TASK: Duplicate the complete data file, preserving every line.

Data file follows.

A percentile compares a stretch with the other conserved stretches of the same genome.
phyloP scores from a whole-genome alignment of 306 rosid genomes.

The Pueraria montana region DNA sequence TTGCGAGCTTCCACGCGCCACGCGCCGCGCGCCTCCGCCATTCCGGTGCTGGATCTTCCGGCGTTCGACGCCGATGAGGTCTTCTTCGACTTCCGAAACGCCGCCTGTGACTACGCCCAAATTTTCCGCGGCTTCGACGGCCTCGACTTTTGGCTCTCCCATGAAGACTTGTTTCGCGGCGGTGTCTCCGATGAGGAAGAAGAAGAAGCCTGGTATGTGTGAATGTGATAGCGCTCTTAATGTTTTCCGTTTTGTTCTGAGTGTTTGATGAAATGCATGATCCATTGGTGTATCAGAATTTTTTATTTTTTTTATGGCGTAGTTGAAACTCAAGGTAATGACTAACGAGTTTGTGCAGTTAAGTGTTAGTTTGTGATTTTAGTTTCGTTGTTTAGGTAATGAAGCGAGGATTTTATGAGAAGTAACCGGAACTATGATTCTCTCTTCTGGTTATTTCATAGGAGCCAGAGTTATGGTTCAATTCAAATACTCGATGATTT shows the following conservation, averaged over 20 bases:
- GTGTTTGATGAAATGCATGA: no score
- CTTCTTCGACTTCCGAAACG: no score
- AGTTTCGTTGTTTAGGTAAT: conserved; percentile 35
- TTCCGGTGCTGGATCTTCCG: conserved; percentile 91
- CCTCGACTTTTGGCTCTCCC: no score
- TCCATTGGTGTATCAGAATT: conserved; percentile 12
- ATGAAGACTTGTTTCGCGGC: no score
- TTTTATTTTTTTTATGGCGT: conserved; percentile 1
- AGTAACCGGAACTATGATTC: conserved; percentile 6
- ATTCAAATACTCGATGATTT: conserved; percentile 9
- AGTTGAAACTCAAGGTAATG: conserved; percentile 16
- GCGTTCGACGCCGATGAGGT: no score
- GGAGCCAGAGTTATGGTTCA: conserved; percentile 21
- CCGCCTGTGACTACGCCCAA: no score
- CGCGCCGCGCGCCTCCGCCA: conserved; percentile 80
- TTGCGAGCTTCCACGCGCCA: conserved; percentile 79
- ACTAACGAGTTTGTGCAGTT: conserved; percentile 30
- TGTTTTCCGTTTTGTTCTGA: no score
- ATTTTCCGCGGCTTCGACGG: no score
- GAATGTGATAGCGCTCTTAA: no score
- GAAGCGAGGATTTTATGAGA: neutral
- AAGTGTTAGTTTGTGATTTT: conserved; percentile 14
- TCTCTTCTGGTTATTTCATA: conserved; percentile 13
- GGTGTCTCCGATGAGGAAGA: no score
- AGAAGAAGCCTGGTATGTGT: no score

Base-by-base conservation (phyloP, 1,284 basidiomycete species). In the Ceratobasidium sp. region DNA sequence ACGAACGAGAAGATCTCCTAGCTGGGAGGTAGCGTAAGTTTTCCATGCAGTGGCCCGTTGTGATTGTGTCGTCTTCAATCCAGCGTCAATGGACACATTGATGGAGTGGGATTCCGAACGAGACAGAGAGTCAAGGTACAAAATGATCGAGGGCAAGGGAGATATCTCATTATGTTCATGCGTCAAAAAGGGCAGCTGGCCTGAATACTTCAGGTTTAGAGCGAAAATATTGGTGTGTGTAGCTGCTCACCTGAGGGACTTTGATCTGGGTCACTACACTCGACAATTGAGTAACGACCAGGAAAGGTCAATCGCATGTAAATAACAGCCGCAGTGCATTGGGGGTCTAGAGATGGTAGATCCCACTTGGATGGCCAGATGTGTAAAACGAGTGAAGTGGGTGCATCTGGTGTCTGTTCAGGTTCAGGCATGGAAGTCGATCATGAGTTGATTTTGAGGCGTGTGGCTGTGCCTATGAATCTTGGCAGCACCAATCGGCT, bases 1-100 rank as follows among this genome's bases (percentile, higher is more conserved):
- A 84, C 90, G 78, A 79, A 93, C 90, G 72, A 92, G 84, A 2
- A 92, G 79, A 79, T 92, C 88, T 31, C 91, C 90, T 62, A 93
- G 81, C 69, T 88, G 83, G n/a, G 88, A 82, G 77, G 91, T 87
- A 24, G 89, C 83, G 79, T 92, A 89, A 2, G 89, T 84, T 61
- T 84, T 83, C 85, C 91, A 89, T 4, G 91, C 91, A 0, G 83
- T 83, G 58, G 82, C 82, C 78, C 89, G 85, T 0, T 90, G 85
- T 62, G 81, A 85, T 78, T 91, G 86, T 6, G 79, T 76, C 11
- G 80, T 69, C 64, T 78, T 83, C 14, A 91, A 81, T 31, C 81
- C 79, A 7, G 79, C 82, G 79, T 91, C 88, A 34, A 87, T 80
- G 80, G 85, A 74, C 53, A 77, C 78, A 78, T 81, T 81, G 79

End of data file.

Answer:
A percentile compares a stretch with the other conserved stretches of the same genome.
phyloP scores from a whole-genome alignment of 306 rosid genomes.

The Pueraria montana region DNA sequence TTGCGAGCTTCCACGCGCCACGCGCCGCGCGCCTCCGCCATTCCGGTGCTGGATCTTCCGGCGTTCGACGCCGATGAGGTCTTCTTCGACTTCCGAAACGCCGCCTGTGACTACGCCCAAATTTTCCGCGGCTTCGACGGCCTCGACTTTTGGCTCTCCCATGAAGACTTGTTTCGCGGCGGTGTCTCCGATGAGGAAGAAGAAGAAGCCTGGTATGTGTGAATGTGATAGCGCTCTTAATGTTTTCCGTTTTGTTCTGAGTGTTTGATGAAATGCATGATCCATTGGTGTATCAGAATTTTTTATTTTTTTTATGGCGTAGTTGAAACTCAAGGTAATGACTAACGAGTTTGTGCAGTTAAGTGTTAGTTTGTGATTTTAGTTTCGTTGTTTAGGTAATGAAGCGAGGATTTTATGAGAAGTAACCGGAACTATGATTCTCTCTTCTGGTTATTTCATAGGAGCCAGAGTTATGGTTCAATTCAAATACTCGATGATTT shows the following conservation, averaged over 20 bases:
- GTGTTTGATGAAATGCATGA: no score
- CTTCTTCGACTTCCGAAACG: no score
- AGTTTCGTTGTTTAGGTAAT: conserved; percentile 35
- TTCCGGTGCTGGATCTTCCG: conserved; percentile 91
- CCTCGACTTTTGGCTCTCCC: no score
- TCCATTGGTGTATCAGAATT: conserved; percentile 12
- ATGAAGACTTGTTTCGCGGC: no score
- TTTTATTTTTTTTATGGCGT: conserved; percentile 1
- AGTAACCGGAACTATGATTC: conserved; percentile 6
- ATTCAAATACTCGATGATTT: conserved; percentile 9
- AGTTGAAACTCAAGGTAATG: conserved; percentile 16
- GCGTTCGACGCCGATGAGGT: no score
- GGAGCCAGAGTTATGGTTCA: conserved; percentile 21
- CCGCCTGTGACTACGCCCAA: no score
- CGCGCCGCGCGCCTCCGCCA: conserved; percentile 80
- TTGCGAGCTTCCACGCGCCA: conserved; percentile 79
- ACTAACGAGTTTGTGCAGTT: conserved; percentile 30
- TGTTTTCCGTTTTGTTCTGA: no score
- ATTTTCCGCGGCTTCGACGG: no score
- GAATGTGATAGCGCTCTTAA: no score
- GAAGCGAGGATTTTATGAGA: neutral
- AAGTGTTAGTTTGTGATTTT: conserved; percentile 14
- TCTCTTCTGGTTATTTCATA: conserved; percentile 13
- GGTGTCTCCGATGAGGAAGA: no score
- AGAAGAAGCCTGGTATGTGT: no score

Base-by-base conservation (phyloP, 1,284 basidiomycete species). In the Ceratobasidium sp. region DNA sequence ACGAACGAGAAGATCTCCTAGCTGGGAGGTAGCGTAAGTTTTCCATGCAGTGGCCCGTTGTGATTGTGTCGTCTTCAATCCAGCGTCAATGGACACATTGATGGAGTGGGATTCCGAACGAGACAGAGAGTCAAGGTACAAAATGATCGAGGGCAAGGGAGATATCTCATTATGTTCATGCGTCAAAAAGGGCAGCTGGCCTGAATACTTCAGGTTTAGAGCGAAAATATTGGTGTGTGTAGCTGCTCACCTGAGGGACTTTGATCTGGGTCACTACACTCGACAATTGAGTAACGACCAGGAAAGGTCAATCGCATGTAAATAACAGCCGCAGTGCATTGGGGGTCTAGAGATGGTAGATCCCACTTGGATGGCCAGATGTGTAAAACGAGTGAAGTGGGTGCATCTGGTGTCTGTTCAGGTTCAGGCATGGAAGTCGATCATGAGTTGATTTTGAGGCGTGTGGCTGTGCCTATGAATCTTGGCAGCACCAATCGGCT, bases 1-100 rank as follows among this genome's bases (percentile, higher is more conserved):
- A 84, C 90, G 78, A 79, A 93, C 90, G 72, A 92, G 84, A 2
- A 92, G 79, A 79, T 92, C 88, T 31, C 91, C 90, T 62, A 93
- G 81, C 69, T 88, G 83, G n/a, G 88, A 82, G 77, G 91, T 87
- A 24, G 89, C 83, G 79, T 92, A 89, A 2, G 89, T 84, T 61
- T 84, T 83, C 85, C 91, A 89, T 4, G 91, C 91, A 0, G 83
- T 83, G 58, G 82, C 82, C 78, C 89, G 85, T 0, T 90, G 85
- T 62, G 81, A 85, T 78, T 91, G 86, T 6, G 79, T 76, C 11
- G 80, T 69, C 64, T 78, T 83, C 14, A 91, A 81, T 31, C 81
- C 79, A 7, G 79, C 82, G 79, T 91, C 88, A 34, A 87, T 80
- G 80, G 85, A 74, C 53, A 77, C 78, A 78, T 81, T 81, G 79